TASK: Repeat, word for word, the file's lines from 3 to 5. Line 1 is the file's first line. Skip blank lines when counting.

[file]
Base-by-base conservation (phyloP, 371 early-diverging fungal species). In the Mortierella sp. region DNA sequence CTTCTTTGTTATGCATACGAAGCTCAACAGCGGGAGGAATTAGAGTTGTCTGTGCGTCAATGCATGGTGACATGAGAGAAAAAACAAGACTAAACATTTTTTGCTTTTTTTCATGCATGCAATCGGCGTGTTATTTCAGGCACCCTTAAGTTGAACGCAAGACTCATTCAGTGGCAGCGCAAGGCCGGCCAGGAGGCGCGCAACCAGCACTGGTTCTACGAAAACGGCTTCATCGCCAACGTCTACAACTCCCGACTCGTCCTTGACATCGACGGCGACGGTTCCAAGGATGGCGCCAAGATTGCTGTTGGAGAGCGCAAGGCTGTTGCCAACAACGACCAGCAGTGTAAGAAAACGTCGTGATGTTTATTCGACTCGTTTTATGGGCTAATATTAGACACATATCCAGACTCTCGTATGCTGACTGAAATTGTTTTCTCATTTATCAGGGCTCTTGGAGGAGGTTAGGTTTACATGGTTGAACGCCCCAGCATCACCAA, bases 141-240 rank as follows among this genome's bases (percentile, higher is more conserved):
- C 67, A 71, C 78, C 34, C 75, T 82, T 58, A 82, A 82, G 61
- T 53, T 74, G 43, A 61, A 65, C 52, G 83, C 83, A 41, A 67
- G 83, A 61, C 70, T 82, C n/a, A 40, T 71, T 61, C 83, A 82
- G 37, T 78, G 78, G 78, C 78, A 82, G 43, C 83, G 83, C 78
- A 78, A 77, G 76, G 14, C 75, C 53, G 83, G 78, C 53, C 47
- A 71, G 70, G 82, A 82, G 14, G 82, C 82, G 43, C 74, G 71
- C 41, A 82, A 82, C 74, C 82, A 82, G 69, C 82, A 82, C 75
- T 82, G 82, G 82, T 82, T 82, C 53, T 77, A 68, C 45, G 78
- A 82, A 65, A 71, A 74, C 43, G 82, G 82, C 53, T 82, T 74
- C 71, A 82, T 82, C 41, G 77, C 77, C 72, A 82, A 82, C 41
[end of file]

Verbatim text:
- T 53, T 74, G 43, A 61, A 65, C 52, G 83, C 83, A 41, A 67
- G 83, A 61, C 70, T 82, C n/a, A 40, T 71, T 61, C 83, A 82
- G 37, T 78, G 78, G 78, C 78, A 82, G 43, C 83, G 83, C 78